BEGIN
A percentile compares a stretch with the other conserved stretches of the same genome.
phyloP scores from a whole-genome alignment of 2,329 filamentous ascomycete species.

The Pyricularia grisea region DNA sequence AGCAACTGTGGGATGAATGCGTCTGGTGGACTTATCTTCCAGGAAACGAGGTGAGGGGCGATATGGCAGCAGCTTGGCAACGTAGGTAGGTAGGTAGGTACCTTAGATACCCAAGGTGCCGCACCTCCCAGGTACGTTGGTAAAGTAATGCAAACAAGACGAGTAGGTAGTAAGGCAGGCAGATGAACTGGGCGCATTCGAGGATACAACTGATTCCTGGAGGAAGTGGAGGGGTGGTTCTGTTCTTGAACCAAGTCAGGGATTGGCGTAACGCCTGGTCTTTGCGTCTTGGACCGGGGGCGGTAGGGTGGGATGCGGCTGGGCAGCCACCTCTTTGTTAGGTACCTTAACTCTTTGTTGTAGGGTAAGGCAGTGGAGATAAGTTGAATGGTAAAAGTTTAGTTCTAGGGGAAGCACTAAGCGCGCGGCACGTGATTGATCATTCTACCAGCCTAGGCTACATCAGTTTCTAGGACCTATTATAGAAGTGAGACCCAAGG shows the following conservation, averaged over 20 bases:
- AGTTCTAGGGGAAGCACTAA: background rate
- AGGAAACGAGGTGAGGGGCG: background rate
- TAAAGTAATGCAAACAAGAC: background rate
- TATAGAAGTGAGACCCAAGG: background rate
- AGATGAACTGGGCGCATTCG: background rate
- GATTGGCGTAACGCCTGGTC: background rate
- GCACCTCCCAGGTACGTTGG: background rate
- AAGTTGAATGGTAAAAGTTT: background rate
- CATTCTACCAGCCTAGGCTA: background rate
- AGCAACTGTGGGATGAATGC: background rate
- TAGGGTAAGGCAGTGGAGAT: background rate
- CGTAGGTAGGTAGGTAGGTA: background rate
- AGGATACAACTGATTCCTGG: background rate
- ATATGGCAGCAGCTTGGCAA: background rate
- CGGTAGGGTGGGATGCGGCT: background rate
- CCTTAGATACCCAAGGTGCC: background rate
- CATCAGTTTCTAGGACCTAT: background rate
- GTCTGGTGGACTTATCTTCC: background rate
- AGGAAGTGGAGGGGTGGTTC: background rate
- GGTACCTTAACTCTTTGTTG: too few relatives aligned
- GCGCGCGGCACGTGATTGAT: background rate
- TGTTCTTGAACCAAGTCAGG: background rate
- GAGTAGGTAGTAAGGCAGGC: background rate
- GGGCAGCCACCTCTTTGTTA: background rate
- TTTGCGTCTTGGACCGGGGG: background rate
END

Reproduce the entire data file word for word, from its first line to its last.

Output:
A percentile compares a stretch with the other conserved stretches of the same genome.
phyloP scores from a whole-genome alignment of 2,329 filamentous ascomycete species.

The Pyricularia grisea region DNA sequence AGCAACTGTGGGATGAATGCGTCTGGTGGACTTATCTTCCAGGAAACGAGGTGAGGGGCGATATGGCAGCAGCTTGGCAACGTAGGTAGGTAGGTAGGTACCTTAGATACCCAAGGTGCCGCACCTCCCAGGTACGTTGGTAAAGTAATGCAAACAAGACGAGTAGGTAGTAAGGCAGGCAGATGAACTGGGCGCATTCGAGGATACAACTGATTCCTGGAGGAAGTGGAGGGGTGGTTCTGTTCTTGAACCAAGTCAGGGATTGGCGTAACGCCTGGTCTTTGCGTCTTGGACCGGGGGCGGTAGGGTGGGATGCGGCTGGGCAGCCACCTCTTTGTTAGGTACCTTAACTCTTTGTTGTAGGGTAAGGCAGTGGAGATAAGTTGAATGGTAAAAGTTTAGTTCTAGGGGAAGCACTAAGCGCGCGGCACGTGATTGATCATTCTACCAGCCTAGGCTACATCAGTTTCTAGGACCTATTATAGAAGTGAGACCCAAGG shows the following conservation, averaged over 20 bases:
- AGTTCTAGGGGAAGCACTAA: background rate
- AGGAAACGAGGTGAGGGGCG: background rate
- TAAAGTAATGCAAACAAGAC: background rate
- TATAGAAGTGAGACCCAAGG: background rate
- AGATGAACTGGGCGCATTCG: background rate
- GATTGGCGTAACGCCTGGTC: background rate
- GCACCTCCCAGGTACGTTGG: background rate
- AAGTTGAATGGTAAAAGTTT: background rate
- CATTCTACCAGCCTAGGCTA: background rate
- AGCAACTGTGGGATGAATGC: background rate
- TAGGGTAAGGCAGTGGAGAT: background rate
- CGTAGGTAGGTAGGTAGGTA: background rate
- AGGATACAACTGATTCCTGG: background rate
- ATATGGCAGCAGCTTGGCAA: background rate
- CGGTAGGGTGGGATGCGGCT: background rate
- CCTTAGATACCCAAGGTGCC: background rate
- CATCAGTTTCTAGGACCTAT: background rate
- GTCTGGTGGACTTATCTTCC: background rate
- AGGAAGTGGAGGGGTGGTTC: background rate
- GGTACCTTAACTCTTTGTTG: too few relatives aligned
- GCGCGCGGCACGTGATTGAT: background rate
- TGTTCTTGAACCAAGTCAGG: background rate
- GAGTAGGTAGTAAGGCAGGC: background rate
- GGGCAGCCACCTCTTTGTTA: background rate
- TTTGCGTCTTGGACCGGGGG: background rate